In February 2022, a highly sophisticated ransomware attack was attempted against internet service provider RSAWEB. The company discovered the attack in time, and contained it, followed by restoring services to customers. RSAWEB claims that no customer data was accessed or exploited by threat actors. They were lucky, but many organisations throughout South Africa are targeted every day with ransomware attacks.

Click here to learn about: The Real Cost of a Ransomware Attack and How to Mitigate Ransom Threats.

How to enhance cyber security at both personal and organisational levels?

Threat actors are becoming more sophisticated with their techniques. As a result, new tools, vulnerabilities and attack vectors surface daily, but following a few best practices can help avert cyber attacks.

  • Access only HTTPS websites

HTTPS websites are secured. A padlock sign in the URL bar indicates that the connection between your web browser and the website server is encrypted. It protects you from eavesdroppers or hackers intending to intercept communication between your browser and website server.

  • Keep your software and devices updated

Updated and patched software and devices are fuelled with updated codes that are capable of combating newly discovered tactics and procedures. Do not overlook update notifications.

A firewall uses a set of updated rules to spot and block malicious traffic. A firewall is your first line of defence against malicious and anomalous activity. It is a crucial element that keeps out dangers, controls and monitors activity, accepts, rejects and drops access.

  • Regular and high-quality backup

A regular and clean backup can mean a vital difference to securing your information in the event of a ransomware attack. Follow the 3-2-1 backup rule, whereby you make three copies of data, stored in different locations.

Daily scanning and monitoring for malware, vulnerabilities and other issues are required. This is the only way to be aware of security issues targeting your data, people and processes.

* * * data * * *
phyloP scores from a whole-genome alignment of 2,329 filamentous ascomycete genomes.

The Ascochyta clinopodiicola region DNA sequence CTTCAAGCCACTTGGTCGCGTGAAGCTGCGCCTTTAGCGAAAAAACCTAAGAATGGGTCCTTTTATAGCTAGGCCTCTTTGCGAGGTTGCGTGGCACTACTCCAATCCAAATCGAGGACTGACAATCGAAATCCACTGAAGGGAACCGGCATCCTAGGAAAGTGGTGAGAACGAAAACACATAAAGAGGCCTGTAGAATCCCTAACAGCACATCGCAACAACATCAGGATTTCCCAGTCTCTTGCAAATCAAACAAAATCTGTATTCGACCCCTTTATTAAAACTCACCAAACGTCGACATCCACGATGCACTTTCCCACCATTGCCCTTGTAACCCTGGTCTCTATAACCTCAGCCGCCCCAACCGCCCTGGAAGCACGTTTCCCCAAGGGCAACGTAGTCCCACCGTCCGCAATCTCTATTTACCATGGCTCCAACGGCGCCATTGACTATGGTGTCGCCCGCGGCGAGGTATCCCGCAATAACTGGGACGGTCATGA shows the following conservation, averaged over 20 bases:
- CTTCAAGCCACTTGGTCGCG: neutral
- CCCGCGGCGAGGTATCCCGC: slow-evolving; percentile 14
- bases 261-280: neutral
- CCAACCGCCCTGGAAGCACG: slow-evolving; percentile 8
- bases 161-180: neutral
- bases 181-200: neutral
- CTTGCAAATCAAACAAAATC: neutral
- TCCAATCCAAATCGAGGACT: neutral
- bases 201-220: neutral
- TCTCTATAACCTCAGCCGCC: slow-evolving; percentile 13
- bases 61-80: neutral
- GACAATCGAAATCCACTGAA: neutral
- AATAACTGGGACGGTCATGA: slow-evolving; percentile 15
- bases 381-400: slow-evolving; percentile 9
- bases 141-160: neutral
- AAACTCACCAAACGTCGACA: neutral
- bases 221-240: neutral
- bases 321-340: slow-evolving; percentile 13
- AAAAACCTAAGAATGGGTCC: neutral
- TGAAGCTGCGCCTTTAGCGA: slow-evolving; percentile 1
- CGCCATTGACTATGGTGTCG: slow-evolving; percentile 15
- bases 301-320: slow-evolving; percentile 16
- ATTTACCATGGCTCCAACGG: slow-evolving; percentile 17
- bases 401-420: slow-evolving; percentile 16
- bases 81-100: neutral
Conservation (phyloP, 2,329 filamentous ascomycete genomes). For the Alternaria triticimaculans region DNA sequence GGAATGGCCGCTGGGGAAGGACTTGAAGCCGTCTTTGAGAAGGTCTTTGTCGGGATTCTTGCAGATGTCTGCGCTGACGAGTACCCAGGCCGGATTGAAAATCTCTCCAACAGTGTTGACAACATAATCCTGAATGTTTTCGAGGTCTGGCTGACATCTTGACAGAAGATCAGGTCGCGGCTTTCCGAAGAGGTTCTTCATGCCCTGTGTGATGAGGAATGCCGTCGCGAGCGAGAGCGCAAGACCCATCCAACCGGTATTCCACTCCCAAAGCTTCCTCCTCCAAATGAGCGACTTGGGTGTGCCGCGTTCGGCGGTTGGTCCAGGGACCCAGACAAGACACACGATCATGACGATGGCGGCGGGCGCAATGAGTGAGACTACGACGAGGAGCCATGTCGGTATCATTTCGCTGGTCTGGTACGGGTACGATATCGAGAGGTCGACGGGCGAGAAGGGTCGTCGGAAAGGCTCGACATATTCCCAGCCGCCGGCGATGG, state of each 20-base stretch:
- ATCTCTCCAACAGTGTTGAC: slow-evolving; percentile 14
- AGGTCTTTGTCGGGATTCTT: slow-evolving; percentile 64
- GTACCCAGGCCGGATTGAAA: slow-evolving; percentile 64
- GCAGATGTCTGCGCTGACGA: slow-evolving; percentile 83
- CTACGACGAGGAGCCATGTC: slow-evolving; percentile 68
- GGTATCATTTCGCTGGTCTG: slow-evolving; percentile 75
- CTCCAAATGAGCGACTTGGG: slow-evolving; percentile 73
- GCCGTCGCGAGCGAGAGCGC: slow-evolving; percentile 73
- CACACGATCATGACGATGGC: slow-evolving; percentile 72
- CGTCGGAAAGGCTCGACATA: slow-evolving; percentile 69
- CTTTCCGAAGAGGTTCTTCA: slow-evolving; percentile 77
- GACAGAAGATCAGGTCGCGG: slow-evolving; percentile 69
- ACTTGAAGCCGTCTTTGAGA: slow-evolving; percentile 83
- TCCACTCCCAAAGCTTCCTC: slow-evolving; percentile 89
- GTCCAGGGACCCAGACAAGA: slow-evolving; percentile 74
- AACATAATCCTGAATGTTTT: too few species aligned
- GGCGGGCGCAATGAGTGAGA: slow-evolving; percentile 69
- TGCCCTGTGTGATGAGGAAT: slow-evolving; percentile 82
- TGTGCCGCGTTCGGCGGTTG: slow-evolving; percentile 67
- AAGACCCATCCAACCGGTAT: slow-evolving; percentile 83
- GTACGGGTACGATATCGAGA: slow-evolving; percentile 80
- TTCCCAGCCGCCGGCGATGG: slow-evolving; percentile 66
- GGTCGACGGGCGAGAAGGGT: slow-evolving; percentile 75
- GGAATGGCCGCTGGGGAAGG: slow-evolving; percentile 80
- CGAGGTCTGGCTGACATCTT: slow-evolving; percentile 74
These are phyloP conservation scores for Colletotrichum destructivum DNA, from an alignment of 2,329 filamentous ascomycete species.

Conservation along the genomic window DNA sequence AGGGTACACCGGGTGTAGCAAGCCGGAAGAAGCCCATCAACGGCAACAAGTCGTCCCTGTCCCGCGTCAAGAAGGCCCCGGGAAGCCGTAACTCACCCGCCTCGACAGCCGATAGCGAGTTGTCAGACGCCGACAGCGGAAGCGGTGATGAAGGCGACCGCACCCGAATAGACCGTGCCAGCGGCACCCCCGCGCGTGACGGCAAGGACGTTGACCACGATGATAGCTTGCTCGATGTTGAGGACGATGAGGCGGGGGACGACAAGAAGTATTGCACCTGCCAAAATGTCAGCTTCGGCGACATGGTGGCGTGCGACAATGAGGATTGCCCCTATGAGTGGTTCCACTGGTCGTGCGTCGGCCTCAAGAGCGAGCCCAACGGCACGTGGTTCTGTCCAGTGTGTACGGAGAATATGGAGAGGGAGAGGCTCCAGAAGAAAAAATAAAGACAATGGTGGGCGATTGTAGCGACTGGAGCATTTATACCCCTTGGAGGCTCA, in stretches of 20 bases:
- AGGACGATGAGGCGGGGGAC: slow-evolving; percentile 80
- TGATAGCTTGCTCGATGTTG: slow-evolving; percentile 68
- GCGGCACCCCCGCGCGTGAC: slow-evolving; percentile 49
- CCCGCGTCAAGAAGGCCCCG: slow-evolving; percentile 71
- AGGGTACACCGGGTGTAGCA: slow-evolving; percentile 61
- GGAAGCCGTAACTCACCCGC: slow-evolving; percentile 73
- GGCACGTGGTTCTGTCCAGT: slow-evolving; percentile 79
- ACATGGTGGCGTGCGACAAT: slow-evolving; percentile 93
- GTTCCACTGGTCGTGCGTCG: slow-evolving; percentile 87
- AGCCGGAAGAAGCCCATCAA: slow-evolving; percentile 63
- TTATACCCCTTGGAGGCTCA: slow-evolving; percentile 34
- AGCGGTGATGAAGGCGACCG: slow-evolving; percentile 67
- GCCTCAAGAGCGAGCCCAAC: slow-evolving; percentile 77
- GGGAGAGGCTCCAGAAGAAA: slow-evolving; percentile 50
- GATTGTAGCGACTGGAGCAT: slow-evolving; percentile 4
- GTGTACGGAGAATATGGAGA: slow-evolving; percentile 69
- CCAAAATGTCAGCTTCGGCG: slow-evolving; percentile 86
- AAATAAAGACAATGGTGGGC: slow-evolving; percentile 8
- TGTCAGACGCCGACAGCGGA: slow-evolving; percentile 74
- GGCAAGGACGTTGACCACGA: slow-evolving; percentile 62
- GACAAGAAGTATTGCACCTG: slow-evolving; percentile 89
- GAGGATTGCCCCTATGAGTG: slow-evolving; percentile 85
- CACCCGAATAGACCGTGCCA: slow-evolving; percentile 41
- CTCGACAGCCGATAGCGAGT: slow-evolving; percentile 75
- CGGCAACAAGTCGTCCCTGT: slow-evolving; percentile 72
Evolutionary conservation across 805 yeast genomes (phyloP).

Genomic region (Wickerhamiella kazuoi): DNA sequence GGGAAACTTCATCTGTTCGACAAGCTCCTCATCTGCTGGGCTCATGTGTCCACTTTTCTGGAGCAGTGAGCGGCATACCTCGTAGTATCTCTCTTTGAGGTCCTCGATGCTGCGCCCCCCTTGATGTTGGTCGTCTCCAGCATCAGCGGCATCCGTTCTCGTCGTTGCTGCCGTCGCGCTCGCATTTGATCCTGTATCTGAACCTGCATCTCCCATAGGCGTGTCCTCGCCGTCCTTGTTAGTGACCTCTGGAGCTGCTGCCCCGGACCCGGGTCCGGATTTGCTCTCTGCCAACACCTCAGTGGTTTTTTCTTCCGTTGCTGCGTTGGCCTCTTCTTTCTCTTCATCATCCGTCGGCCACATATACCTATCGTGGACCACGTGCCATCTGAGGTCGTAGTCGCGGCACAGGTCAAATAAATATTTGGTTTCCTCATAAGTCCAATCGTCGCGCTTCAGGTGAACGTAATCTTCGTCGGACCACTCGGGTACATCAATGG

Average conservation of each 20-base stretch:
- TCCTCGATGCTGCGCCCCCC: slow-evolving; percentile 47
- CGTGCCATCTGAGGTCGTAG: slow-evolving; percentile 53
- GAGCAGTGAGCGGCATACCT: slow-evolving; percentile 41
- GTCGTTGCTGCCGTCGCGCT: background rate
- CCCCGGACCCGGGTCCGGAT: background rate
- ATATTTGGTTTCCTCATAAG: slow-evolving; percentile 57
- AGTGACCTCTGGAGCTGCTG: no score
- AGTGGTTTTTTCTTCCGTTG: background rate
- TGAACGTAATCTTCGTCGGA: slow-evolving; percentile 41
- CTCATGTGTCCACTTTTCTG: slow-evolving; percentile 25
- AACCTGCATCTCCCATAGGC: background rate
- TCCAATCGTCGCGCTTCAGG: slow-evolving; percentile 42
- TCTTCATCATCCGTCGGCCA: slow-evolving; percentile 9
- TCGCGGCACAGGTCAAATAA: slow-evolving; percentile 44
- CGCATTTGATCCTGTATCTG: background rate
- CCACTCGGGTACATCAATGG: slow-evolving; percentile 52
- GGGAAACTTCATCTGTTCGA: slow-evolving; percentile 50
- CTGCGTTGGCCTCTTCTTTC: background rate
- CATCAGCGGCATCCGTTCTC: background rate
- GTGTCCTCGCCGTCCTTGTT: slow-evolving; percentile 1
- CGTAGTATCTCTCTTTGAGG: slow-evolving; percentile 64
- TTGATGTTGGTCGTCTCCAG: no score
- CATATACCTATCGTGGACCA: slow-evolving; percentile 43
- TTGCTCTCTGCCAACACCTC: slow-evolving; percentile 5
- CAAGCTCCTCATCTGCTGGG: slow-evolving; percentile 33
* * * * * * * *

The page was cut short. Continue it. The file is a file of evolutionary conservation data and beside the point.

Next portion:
• Invest in e-mail authentication

E-mail authentication protocols add another level of security to your daily operations.

You can choose how recipients’ mailboxes should treat e-mails failing authentication checks by setting policies. Learn more about e-mail security here.

Invest in TRI and penetration testing services

SecurityHQ’s Threat & Risk Intelligence (TRI) service involves the analyses of data to identify threat actors and vectors victimising business. It maps your digital footprints with attack tactics to understand the surface exposure from a hacker’s point of view. View, monitor, prioritise and analyse all digital elements of your organisation, including internet, applications, systems, cloud and hardware. Harvest information from the dark web, deep web and public domain for complete visibility.

Penetration testing involves simulating an attack on your network surface to identify security loopholes. Hunt for, and highlight, vulnerabilities in your network by emulating real-life external and internal attacks. Testing conducted in a controlled environment, without compromising routine business activities.

If you live or work in South Africa and want to enhance your cyber security posture, reach out to a member of our team or speak to one of the local team members, based in Johannesburg, for more information. Fill out this form and our security experts will get back to you.